3. Contracts at Bannatyne Fitness, David Lloyd Leisure and Fitness First deemed 'unfair' by OFT Three of Britain's biggest gym chains have had to change their contracts to make it easier for people to cancel, after the Office of Fair Trading ruled their terms and practices were unfair. Bannatyne Fitness, David Lloyd Leisure and Fitness First have all been forced to change their contracts after they were found to be making it difficult or impossible for people who were injured or made redundant to exit their gym agreements early. Members of the gym groups are now able to cancel their contracts early should their circumstances change in a way that makes attendance at the gym difficult or unaffordable. The gym groups have also had to reduce the notice period needed to cancel contracts that are longer than one year, and will no longer be able to describe membership as being of a fixed duration if the contract automatically continues on a rolling basis after the initial membership period has expired. Bannatyne's was also singled out for chasing gym-goers with "misleading" debt collection letters that sometimes threatened recipients with what appeared to be official-looking court documents, or making other unsubstantiated claims about action that had been taken. It will now stop sending these letters and is reviewing its other debt collection letters. "Millions of people are members of gyms, and a membership contract can easily be a financial commitment of more than £500 per annum," said Cavendish Elithorn, senior director of the OFT's goods and consumer group. "We were concerned that contracts could unfairly lock people in if their circumstances changed, forcing them to continue paying even if they had lost their job. "We welcome these changes from Bannatyne's, David Lloyd and Fitness First. As well as making contract terms clearer, the revised contracts also grant members, and prospective members, more flexibility." The action taken against the three gym chains is part of an ongoing investigation the OFT started in January 2012, and stems from a court case involving Ashbourne Management Services, which draws up agreements and collects payments for gyms. The judge in that case concluded a contract was unfair if it ran for longer than 12 months and did not allow the consumer to cancel with 30 days' notice and a moderate penalty. The OFT is looking at gym contracts in light of this ruling. It confirmed it is continuing its investigation into some other companies, believed to include LA Fitness, and will provide an update in the next few weeks. In January 2012, LA Fitness caused a storm of protest after an article in the Guardian told the story of Hannah, a reader from Billericay in Essex, who was seven months pregnant and wrote to the paper after her husband lost his job, leaving the couple living on benefits. Hannah and her husband, who were about to move 12 miles away from their nearest gym, had been LA Fitness members for seven years and asked the gym chain to reconsider their two-year contract. But the gym insisted the couple pay the remaining 15 months, a total of £780. A protest by thousands on Twitter helped persuade the company to back down, and raised further questions about the fairness of long-term gym contracts. Some gym chains made changes to their contracts once the OFT investigation started. The watchdog closed its investigation into Virgin Active in April 2012 after concluding the gym chain was not using any unfair terms. However, Virgin did agree at the time to give members who lose their jobs longer to cancel their contracts, and reduced the notice period for former Esporta customers on two-year contracts following discussions with the OFT. A spokesperson for Bannatyne's said: "Bannatyne Health Clubs are uniformly operating under contracts that meet the OFT recommendations with regard to length of contracts and provisions relating to cancellation due to illness. "As a major national operator we have never used external debt collecting agencies and our contracts have never been greater than the 12-month maximum term proposed by the OFT." David Lloyd Leisure said: "Following extensive discussions with the OFT, DLL introduced improvements to the flexibility of its membership contract terms and conditions from December 2012. "Primarily, DLL simplified – and further clarified – the ability for members to join either with short- or longer-term commitments and to switch between the two, as well as expanding those circumstances in which membership can be suspended or ended." A Fitness First spokesman said: "We have happily accepted all recommendations from the OFT to make contract terms more transparent, allowing more flexibility for our members." Linl: http://www.guardian.co.uk/money/2013/mar/08/gym-chains-forced-relax-terms-contract-oft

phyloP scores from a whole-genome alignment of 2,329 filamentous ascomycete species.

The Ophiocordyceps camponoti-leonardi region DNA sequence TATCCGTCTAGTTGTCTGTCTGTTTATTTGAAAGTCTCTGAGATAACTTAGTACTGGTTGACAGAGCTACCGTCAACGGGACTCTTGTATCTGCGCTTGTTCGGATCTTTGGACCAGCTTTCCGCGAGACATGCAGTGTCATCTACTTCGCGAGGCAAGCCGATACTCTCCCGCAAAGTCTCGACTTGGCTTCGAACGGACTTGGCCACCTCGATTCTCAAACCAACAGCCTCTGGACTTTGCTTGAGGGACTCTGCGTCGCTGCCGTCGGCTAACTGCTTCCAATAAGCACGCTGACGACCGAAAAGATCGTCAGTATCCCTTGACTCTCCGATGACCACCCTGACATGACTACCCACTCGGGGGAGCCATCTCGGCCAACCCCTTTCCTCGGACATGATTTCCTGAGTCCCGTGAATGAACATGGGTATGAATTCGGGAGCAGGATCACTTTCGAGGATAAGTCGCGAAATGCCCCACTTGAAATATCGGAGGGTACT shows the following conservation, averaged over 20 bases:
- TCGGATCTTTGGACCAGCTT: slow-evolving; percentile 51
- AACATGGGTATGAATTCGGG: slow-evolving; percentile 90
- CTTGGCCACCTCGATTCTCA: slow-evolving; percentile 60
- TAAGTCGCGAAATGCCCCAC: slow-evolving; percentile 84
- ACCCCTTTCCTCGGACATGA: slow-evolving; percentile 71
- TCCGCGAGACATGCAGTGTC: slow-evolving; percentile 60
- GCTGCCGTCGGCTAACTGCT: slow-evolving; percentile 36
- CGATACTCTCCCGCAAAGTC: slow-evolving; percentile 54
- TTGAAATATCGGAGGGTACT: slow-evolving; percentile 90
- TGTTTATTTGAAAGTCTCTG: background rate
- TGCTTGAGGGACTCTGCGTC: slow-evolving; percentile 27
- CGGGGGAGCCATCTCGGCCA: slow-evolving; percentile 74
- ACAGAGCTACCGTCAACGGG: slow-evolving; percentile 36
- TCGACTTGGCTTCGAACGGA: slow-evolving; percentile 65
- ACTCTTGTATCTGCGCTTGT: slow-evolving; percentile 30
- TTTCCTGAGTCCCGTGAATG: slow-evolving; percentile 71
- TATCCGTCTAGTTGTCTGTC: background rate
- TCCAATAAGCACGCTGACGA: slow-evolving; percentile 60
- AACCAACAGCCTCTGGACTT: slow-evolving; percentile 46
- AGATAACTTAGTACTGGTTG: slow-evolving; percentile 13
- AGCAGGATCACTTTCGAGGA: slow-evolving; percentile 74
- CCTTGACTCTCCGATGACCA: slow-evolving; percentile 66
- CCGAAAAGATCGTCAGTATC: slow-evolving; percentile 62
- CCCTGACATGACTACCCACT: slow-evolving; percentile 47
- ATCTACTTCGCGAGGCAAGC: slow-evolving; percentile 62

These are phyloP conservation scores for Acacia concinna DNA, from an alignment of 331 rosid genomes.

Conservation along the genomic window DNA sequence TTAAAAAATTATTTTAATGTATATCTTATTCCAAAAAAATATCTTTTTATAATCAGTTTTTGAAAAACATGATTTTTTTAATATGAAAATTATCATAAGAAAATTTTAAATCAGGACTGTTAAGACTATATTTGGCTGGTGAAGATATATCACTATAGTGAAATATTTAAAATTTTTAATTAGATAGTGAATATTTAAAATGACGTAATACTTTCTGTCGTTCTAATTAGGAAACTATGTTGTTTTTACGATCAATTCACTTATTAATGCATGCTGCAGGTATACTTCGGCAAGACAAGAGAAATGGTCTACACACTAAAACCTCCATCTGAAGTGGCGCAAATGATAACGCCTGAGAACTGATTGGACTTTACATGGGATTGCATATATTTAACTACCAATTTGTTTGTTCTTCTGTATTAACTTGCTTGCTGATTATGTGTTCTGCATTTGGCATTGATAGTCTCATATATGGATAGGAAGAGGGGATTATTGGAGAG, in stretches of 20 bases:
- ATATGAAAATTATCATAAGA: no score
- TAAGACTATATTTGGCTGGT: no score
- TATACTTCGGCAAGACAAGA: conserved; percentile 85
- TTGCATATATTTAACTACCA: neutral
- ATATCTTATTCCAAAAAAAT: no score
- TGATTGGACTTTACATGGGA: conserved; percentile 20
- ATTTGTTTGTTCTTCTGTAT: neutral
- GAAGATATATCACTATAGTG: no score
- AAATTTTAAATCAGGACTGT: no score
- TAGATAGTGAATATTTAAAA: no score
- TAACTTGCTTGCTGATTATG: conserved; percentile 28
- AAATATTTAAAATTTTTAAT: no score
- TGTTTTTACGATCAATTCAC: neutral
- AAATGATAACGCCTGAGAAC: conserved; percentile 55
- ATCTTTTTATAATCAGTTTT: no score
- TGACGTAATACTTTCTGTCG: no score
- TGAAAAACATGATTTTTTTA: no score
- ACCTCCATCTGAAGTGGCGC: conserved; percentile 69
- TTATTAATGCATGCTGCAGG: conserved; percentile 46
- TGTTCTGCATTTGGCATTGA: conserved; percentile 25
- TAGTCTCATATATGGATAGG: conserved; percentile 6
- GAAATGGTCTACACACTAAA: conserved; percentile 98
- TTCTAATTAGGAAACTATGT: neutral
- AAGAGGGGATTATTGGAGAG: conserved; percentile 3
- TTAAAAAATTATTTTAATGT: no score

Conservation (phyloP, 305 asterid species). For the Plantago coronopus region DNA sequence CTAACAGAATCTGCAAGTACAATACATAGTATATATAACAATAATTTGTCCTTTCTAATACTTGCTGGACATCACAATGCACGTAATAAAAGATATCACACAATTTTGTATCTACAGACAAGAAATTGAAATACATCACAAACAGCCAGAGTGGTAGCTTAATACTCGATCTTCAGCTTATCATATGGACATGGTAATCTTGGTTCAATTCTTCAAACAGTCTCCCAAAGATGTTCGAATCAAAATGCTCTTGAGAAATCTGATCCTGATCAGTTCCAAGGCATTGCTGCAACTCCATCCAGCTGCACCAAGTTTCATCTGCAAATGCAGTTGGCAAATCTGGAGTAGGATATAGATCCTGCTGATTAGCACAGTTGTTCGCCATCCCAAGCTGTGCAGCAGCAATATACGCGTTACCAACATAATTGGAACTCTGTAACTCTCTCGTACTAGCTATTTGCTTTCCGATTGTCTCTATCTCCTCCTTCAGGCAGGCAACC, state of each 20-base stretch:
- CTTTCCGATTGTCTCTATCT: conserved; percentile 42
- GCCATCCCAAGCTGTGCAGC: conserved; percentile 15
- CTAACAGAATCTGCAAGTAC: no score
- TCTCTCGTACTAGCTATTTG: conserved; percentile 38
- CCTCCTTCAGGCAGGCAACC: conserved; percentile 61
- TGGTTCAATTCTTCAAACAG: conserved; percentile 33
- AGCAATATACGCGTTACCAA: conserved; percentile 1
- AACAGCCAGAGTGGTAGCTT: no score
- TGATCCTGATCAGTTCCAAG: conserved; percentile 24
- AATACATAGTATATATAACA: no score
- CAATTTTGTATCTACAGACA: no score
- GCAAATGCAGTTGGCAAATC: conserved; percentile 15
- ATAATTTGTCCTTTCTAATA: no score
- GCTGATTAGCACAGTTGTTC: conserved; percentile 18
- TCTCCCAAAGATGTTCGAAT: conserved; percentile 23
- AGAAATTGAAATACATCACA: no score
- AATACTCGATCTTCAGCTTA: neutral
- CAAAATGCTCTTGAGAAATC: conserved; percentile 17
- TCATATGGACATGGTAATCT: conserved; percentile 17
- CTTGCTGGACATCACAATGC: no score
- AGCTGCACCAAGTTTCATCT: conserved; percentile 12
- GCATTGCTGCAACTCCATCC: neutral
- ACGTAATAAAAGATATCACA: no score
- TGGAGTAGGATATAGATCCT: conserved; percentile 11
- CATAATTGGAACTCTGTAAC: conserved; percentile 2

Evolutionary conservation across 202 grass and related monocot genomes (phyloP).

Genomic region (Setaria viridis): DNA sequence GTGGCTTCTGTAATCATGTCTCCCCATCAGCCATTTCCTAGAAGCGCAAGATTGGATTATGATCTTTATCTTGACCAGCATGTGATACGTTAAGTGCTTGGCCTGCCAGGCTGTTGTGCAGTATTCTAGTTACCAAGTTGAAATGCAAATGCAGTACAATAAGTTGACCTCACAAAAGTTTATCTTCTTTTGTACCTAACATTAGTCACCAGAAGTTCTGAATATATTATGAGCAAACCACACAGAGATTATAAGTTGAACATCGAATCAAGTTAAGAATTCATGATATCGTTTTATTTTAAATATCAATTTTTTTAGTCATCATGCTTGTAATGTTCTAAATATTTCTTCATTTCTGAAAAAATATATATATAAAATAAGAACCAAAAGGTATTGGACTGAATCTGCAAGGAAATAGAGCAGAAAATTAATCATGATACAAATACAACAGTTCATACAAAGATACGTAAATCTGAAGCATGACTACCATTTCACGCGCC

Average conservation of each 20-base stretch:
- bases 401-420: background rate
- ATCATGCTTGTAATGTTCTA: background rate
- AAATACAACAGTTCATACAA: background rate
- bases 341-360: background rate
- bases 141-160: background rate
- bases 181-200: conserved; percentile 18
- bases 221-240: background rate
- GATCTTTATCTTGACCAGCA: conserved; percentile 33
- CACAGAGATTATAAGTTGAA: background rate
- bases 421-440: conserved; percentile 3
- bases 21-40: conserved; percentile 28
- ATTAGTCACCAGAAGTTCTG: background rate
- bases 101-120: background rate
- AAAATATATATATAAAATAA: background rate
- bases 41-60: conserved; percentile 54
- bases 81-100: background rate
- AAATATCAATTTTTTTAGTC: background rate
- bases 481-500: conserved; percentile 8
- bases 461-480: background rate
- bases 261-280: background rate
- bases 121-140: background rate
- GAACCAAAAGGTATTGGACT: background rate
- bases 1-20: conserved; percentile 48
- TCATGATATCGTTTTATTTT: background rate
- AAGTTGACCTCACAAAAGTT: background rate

4. Metro Bank founder and former chairman Anthony Thomson has called for the FSA to go further in its plans to remove barriers to new entrants in the banking sector. Speaking at a Westminster Business policy forum on retail banking today, Thomson said the FSA must do more to reform its capital rules for new banks. The FSA is publishing a paper on removing barriers to entry in the coming weeks. Last week, FSA chairman Lord Turner said it will include plans to cut capital requirements for new entrants in half. Currently new banks are forced to hold 9 per cent capital against their predicted assets after three years. If a bank estimates it will have £1bn of assets after three years, it must hold £90m in capital from its first day of operation despite the assets not yet being accumulated. Thomson said: “It is incredibly capital inefficient. Why would you put your money into a business that has to hold £90m in reserves against no business? “I know Lord Turner said he wants to reduce the capital to 4.5 per cent from 9 per cent, but it is still far too much money. It is not the quantum but the proportion of your balance sheet and if you have no balance sheet it is still far too much money, whether its 4.5 per cent or 9 per cent. “What the FSA needs to do is look at how much capital banks need in the first year, then they can hold more capital in the second year, and so on.” In 2010, Metro Bank was the first firm to gain a UK banking licence in more than 100 years. Thomson left the bank last year as it made plans to launch on the stock market.Thomson described Metro Bank’s authorisation process, which took two years, as “very, very long” and “Kafkaesque”. He recommended reductions in authorisation times, greater access to the payments system and better bank infrastructure as ways to encourage new entrants. Link: http://www.mortgagestrategy.co.uk/latest-news/metro-bank-founder-fsa-must-further-relax-rules-for-new-bank-entrants/1067345.article